Context of the inquiry
National Food Plan
challenging and multifaceted circumstances require a coordinated response from
government. Although it conceded that to-date a coordinated government approach
to the food processing sector has not existed, Treasury advised the committee
that as a result of the government's commitment to a National Food Plan,
Australia will have an overarching and integrated policy for the food industry
in the near future:
2010 federal election the Government committed to develop a national food plan
and subsequently announced that it was providing $1.5 million over four
years to support the creation of the Plan. The Government envisages that the
Plan will outline the Australian Government's vision for the food industry and
consumers, to guide Australian Government actions and provide certainty for
other stakeholders. A national food plan, when finalised, would seek to better
explain and better integrate Australia's approach to food policy, from
production through to consumption, and be consistent with the Government's
market‑based policy approach.
Department of Agriculture, Fisheries and Forestry further explained how the
plan would present an overarching policy:
of the food plan, as you would be aware the commitment was to develop a plan
that covers from paddock to plate, so it involves production, manufacturing,
distribution, retail, competition. The plan will deal with everything through
the chain... The commitments made by the government in the food plan said it
would be from paddock to plate. So the interactions through the chain are
important in the food plan and the food plan will need to address the concerns
that producers have raised.
announcement of a National Food Plan, and the steps that have been taken to
develop that plan thus far, have been welcomed by industry stakeholders:
AMWU recognises the work that this government has done to highlight the importance
of the food manufacturing industry through its establishment of the Food
Processing Industry Strategy Group, the national food plan group. It is a
progressive step to support tripartite forums to examine our important
industries and consider policy.
Health Association of Australia, however, identified various challenges that
developing a coordinated approach will present:
concept of the National Food Plan of course is to actually balance the
different needs and the different policy areas that cover food. It is very easy
to see the different areas when we have a parliamentary secretary for health
responsible for food and food regulation, yet the National Food Plan has been
developed through the Department of Agriculture, Fisheries and Forestry.
national food plan should recognise, apart from the importance of
profitability, that there are five important regulatory challenges, as we see
it: food safety, which is at the moment conducted by FSANZ, we think largely
very well, although occasionally we have issues; diet quality; food security; a
healthy food economy; and a sustainable food supply. It is about trying to
manage those competing challenges. Some of those things, of course, overlap..
submission to this inquiry, Summerfruit Australia argued that there is a 'real
lack of vision flowing from ALL governments in Australia'.
As will be explored, the evidence provided to the committee is clear that now
is the time to act to secure the future of Australia's food processing sector,
and all sectors across the food supply chain. Through this inquiry, the
committee has focused on measures to harness available opportunities and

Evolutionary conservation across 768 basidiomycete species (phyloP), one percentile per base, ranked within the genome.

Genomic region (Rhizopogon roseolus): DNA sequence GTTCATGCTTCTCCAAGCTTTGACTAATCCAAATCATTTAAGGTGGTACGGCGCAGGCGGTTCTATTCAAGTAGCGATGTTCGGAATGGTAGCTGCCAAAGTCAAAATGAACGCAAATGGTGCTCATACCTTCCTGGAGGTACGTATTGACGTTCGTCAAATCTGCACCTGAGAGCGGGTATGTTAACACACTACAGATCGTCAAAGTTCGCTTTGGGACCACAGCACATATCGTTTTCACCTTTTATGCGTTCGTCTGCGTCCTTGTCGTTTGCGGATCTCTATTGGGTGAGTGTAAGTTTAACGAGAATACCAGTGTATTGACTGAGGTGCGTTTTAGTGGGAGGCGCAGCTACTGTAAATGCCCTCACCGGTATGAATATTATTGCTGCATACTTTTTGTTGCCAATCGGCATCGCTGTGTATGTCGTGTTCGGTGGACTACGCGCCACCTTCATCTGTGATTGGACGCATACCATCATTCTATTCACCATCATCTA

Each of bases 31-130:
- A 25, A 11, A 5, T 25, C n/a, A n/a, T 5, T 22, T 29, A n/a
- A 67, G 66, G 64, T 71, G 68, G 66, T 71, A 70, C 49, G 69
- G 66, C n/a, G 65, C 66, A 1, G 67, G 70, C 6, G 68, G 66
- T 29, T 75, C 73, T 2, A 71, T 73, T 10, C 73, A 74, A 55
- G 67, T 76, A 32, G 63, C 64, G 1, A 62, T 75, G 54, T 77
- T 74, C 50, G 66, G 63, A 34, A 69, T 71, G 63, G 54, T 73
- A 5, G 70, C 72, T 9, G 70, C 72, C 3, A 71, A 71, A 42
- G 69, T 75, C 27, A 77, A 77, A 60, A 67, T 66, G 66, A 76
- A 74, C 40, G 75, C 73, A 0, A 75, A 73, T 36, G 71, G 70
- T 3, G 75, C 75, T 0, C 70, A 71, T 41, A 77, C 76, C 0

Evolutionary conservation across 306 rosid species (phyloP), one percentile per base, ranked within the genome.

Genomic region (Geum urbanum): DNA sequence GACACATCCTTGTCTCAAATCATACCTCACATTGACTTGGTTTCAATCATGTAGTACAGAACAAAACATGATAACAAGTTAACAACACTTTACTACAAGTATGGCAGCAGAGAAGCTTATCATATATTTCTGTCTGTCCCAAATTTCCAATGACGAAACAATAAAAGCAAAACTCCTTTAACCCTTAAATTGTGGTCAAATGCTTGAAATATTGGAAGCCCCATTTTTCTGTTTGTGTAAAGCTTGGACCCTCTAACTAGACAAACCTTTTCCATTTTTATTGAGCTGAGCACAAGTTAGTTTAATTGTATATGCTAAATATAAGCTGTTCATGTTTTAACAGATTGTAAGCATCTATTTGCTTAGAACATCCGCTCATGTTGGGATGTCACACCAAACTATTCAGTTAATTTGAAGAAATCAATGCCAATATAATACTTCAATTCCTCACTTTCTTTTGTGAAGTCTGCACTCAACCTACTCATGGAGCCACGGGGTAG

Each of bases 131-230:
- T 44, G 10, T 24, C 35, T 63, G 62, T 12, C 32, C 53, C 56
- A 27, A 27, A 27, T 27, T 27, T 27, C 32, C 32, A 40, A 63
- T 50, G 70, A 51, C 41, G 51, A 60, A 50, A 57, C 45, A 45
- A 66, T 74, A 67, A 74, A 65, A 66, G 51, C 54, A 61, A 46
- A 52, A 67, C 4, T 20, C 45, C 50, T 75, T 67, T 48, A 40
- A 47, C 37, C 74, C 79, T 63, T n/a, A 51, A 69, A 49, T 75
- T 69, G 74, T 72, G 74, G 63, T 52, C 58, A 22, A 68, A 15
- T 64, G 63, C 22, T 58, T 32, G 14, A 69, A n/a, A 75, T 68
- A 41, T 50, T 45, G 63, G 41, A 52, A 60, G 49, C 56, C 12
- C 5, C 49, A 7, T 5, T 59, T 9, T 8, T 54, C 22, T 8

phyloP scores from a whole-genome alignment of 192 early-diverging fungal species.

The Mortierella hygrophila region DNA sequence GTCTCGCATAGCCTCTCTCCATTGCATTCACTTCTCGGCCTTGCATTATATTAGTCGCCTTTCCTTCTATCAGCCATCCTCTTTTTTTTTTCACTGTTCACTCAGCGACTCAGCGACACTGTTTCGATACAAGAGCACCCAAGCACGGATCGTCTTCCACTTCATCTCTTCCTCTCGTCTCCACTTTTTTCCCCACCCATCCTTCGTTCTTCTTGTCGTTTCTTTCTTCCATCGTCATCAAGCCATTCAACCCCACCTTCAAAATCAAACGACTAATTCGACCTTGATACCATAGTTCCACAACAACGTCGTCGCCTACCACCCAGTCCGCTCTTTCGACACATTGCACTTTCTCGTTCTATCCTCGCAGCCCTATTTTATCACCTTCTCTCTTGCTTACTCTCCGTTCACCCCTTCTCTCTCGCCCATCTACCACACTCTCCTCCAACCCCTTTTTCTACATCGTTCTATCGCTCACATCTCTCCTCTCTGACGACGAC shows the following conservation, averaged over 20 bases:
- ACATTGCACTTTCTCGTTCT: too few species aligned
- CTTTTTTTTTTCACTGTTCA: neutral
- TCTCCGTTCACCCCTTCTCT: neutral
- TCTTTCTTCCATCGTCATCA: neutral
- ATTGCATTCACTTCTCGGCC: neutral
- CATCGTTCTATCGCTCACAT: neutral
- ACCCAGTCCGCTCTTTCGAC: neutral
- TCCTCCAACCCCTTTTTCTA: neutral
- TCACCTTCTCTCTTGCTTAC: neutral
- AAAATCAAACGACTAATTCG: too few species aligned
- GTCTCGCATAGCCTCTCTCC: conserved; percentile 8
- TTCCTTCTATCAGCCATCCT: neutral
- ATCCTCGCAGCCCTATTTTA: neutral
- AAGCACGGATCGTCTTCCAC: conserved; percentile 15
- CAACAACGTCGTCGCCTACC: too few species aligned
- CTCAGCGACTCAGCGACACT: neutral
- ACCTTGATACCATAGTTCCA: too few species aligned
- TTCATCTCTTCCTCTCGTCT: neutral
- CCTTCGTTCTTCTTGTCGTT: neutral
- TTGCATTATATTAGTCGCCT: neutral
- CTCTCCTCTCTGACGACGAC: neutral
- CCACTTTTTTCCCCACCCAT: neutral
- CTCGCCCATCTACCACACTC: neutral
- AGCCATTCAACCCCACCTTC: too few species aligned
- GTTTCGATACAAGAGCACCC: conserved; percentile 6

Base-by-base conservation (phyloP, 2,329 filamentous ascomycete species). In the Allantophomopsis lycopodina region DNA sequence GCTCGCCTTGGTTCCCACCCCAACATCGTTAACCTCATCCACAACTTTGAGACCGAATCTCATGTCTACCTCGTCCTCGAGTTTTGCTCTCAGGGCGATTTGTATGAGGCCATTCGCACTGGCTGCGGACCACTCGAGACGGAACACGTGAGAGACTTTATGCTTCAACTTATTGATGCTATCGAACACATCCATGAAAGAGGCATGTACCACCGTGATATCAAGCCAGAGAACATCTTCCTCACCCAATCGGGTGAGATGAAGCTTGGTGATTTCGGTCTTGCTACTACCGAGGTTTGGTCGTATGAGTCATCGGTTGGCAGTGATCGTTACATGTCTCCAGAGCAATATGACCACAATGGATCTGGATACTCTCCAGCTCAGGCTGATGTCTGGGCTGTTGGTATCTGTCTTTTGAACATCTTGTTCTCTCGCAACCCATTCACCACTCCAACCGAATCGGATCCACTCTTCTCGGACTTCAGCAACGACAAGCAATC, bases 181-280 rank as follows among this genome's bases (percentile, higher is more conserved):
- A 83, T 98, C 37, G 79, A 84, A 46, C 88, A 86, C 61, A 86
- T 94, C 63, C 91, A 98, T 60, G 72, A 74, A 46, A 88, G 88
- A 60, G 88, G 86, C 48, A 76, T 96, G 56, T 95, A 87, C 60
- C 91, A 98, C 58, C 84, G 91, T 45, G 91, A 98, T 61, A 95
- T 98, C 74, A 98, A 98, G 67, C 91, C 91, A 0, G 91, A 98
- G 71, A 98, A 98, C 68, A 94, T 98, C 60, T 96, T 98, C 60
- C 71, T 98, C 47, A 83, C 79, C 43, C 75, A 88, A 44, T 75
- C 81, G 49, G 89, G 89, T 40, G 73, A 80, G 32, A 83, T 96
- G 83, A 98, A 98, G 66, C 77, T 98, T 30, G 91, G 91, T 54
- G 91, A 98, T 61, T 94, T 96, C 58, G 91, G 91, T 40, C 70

address evident challenges, to promote the ongoing viability and international
competitiveness of Australia's food processing sector. As further detailed in Chapter
9, the committee draws the government's attention to its findings for
consideration as part of the development of a National Food Plan.
and previous Senate inquiries
The health of Australia's food processing sector, and related sectors
across Australia's food supply chain, is of enduring concern to the Australian
Parliament. The committee acknowledges the work of other Senate committees in
considering issues that affect Australian food processors, producers and
retailers. In particular, the committee notes recent inquiries by the Senate
Economics Legislation Committee into proposed amendments to Australia's
anti-dumping laws and rules regarding foreign acquisition of Australian
the Senate Economics References Committee's inquiry into the impact of
supermarket price decisions on the dairy industry and decisions of the
Australian Competition and Consumer Commission on the proposed acquisition of
Franklin by Metcash Trading Ltd;
the Senate Education References Committee's Inquiry into all aspects of
higher education and skills training to support future demand in agriculture
and agribusiness in Australia;
and the Senate Rural and Regional Affairs and Transport References Committee's
inquiry into Australia's bio- security and quarantine arrangements.
In preparing this report, the committee has not sought to replicate but
to build on these inquiries. Collectively, the inquiries provide detailed
evidence for the Senate's and the government's consideration.
Structure of the report
challenges facing the sector are facts of life for many businesses. However, government
has a clear role in ensuring that taxation and regulatory settings are
appropriate so the sector can continue to innovate, access and effectively
utilise skilled labour, and remain competitive in international markets. This
report focuses on these types of issues. It is divided into nine chapters, as
- Chapter 2 investigates
the importance of the labour market to this sector.
- Chapter 3
considers the taxation and regulatory environment that applies to food
- Chapter 4 examines
the current retail environment characterised by concentrated competition.
examines the issue of food labelling.
- Chapter 6
explores matters of biosecurity and food safety.
- Chapter 7
looks at the role of innovation and research and development in the food
investigates the role that export markets can play in promoting the long-term
viability of Australia's food processing sector.
- Chapter 9
sets out the committee's concluding thoughts.